Gabrielli, Lucas H., and Michal Lipson. “Integrated Luneburg lens via ultra-strong index gradient on silicon.” Optics Express 19, no. 21 (2011): 20122-20127. Abstract
Gradient index structures are gaining increased importance with the constant development of Transformation Optics and metamaterials. Our ability to fabricate such devices, while limited, has already demonstrated the extensive capabilities of those designs, in the forms of invisibility devices, as well as illusion optics and super-lensing. In this paper we present a low loss, high index contrast lens that is integrated with conventional nanophotonic waveguides to provide improved tolerance in fiber-to-chip optical links for future communication networks. This demonstration represents a positive step in making the extraordinary capabilities of gradient index devices available for integrated optics. (C) 2011 Optical Society of America
Spadoti, Danilo H., Lucas H. Gabrielli, Carl B. Poitras, and Michal Lipson. “Focusing light in a curved-space.” Optics Express 18 (2010): 3181-3186. Abstract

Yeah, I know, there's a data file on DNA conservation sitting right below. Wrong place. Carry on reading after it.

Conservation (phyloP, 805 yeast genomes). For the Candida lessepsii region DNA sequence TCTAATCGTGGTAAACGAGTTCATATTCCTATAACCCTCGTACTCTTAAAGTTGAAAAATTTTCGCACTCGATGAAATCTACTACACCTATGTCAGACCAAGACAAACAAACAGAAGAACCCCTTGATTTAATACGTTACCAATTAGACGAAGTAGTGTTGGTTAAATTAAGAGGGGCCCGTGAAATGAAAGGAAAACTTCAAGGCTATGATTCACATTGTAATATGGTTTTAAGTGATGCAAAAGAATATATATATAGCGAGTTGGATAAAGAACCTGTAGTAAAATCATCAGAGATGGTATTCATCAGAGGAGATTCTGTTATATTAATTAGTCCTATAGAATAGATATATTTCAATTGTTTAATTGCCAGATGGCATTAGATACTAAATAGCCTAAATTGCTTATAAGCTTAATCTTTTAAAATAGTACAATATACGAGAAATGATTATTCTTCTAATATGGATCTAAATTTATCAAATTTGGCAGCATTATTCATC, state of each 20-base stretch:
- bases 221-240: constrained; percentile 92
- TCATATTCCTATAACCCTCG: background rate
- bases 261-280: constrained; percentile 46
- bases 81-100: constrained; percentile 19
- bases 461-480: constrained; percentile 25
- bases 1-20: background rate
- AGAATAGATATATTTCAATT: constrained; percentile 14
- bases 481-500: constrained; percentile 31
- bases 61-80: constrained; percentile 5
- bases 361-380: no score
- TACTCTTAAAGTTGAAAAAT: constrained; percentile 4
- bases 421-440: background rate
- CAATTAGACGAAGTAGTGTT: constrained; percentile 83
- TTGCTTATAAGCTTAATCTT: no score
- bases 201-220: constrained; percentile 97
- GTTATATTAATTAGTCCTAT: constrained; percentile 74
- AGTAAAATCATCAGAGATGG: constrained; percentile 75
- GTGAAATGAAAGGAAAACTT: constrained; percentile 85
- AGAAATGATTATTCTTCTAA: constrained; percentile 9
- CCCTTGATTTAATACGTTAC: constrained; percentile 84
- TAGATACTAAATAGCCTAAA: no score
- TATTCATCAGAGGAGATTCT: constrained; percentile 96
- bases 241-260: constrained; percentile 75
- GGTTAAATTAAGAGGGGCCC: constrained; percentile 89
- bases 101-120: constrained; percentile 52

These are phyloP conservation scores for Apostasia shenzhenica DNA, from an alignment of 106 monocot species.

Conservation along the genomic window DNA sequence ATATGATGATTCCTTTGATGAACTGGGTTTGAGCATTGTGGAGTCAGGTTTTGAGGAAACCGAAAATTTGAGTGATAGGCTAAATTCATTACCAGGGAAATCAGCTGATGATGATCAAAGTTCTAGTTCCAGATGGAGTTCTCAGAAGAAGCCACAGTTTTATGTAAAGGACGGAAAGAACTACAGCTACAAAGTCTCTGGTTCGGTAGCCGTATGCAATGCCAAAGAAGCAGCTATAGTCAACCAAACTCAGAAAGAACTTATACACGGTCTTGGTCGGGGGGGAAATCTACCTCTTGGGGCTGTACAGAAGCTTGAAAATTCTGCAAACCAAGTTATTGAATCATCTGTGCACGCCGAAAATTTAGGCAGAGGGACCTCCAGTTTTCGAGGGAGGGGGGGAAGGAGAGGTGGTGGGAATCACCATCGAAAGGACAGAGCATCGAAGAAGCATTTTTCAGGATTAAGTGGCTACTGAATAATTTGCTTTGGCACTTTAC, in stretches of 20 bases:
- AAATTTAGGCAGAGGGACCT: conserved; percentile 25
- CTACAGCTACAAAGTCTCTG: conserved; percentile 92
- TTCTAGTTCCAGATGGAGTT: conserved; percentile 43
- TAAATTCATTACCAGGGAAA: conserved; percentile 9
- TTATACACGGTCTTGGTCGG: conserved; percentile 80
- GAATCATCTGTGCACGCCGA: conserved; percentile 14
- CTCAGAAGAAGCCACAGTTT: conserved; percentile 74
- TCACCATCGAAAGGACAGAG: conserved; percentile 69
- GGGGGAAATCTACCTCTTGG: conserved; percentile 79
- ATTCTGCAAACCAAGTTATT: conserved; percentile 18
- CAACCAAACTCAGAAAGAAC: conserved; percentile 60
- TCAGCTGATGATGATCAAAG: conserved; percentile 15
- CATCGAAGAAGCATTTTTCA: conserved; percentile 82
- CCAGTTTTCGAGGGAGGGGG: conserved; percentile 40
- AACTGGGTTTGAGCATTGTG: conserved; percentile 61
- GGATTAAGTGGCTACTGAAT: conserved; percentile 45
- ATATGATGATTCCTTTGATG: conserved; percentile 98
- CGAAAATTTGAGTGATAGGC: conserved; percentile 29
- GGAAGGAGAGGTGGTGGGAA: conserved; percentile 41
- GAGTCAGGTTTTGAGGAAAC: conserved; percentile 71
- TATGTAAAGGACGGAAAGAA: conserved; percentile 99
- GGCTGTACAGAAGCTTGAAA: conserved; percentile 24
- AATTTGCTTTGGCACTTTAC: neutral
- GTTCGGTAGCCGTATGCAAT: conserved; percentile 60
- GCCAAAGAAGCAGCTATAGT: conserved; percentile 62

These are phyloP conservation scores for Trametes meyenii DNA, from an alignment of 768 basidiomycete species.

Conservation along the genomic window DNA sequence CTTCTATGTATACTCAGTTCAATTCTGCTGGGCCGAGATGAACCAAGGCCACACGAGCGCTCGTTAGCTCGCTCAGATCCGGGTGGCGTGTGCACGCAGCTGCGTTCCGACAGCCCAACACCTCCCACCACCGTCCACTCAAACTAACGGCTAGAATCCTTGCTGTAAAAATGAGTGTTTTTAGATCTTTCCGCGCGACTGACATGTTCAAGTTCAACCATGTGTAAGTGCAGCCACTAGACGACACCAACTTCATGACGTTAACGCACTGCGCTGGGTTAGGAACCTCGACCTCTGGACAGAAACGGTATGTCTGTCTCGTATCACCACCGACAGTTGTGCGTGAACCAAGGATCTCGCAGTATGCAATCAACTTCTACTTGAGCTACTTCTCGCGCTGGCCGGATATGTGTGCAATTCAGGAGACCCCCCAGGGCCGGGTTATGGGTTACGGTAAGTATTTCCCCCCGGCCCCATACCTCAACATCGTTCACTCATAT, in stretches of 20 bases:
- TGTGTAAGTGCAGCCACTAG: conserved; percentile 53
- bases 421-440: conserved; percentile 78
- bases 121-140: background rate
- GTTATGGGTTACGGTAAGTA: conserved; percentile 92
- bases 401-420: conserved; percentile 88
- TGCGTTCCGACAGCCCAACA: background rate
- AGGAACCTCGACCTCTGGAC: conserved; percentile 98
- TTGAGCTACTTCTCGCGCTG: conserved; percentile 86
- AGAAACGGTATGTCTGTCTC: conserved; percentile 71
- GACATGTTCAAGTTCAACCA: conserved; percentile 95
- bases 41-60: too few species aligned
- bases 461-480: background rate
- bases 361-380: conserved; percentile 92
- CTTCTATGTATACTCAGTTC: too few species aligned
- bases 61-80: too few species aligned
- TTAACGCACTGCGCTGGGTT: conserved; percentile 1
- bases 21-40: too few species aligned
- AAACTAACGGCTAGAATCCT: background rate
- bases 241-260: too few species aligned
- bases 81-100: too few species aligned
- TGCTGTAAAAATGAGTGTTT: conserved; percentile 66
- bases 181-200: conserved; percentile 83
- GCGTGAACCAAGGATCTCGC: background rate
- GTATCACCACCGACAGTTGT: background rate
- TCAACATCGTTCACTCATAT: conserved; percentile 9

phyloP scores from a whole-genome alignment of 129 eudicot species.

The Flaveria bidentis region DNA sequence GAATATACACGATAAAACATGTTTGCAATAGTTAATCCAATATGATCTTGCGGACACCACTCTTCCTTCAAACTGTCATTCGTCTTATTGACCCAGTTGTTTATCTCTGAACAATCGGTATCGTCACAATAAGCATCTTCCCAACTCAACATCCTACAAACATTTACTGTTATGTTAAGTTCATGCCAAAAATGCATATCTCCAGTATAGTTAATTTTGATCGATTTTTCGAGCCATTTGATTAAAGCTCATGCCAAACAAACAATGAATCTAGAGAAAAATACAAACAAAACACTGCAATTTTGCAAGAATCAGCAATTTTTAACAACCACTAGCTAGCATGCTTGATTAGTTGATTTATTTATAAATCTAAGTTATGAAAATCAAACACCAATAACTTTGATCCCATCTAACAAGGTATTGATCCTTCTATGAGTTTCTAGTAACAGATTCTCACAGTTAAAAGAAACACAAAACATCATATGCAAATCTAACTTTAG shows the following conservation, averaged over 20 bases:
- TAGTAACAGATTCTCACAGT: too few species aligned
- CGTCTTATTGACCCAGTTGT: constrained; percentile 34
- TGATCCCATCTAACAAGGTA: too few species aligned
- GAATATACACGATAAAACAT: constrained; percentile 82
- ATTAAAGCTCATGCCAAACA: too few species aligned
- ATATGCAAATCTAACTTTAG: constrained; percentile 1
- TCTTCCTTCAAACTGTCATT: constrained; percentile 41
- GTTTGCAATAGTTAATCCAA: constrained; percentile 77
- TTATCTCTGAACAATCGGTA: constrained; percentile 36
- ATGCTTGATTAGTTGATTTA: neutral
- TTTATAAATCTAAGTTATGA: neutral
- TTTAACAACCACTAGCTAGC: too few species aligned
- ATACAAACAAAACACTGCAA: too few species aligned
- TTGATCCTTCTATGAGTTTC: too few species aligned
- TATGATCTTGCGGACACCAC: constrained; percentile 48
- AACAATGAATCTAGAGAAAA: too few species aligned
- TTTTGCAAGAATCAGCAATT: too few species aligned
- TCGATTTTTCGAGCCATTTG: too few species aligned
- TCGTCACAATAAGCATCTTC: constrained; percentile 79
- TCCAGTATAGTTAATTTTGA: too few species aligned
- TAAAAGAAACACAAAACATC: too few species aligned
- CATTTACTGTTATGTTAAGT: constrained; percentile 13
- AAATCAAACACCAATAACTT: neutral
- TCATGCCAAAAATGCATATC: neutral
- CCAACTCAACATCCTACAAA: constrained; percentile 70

We use transformation optics to demonstrate 2D silicon nanolenses, with wavelength-independent focal point. The lenses are designed and fabricated with dimensions ranging from 5.0 um x 5.0 um to 20 um x 20 um. According to numerical simulations the lenses are expected to focus light over a broad wavelength range, from 1.30 um to 1.60 um. Experimental results are presented from 1.52 um to 1.61 um.
Gabrielli, Lucas H., Jaime Cardenas, Carl B. Poitras, and Michal Lipson. “Silicon nanostructure cloak operating at optical frequencies.” Nature Photonics 3 (2009): 461-463. Abstract
The ability to render objects invisible using a cloak (such that they are not detectable by an external observer) has long been a tantalizing goal(1-6). Here, we demonstrate a cloak operating in the near infrared at a wavelength of 1,550 nm. The cloak conceals a deformation on a flat reflecting surface, under which an object can be hidden. The device has an area of 225 mu m(2) and hides a region of 1.6 mu m(2). It is composed of nanometre-size silicon structures with spatially varying densities across the cloak. The density variation is defined using transformation optics to define the effective index distribution of the cloak.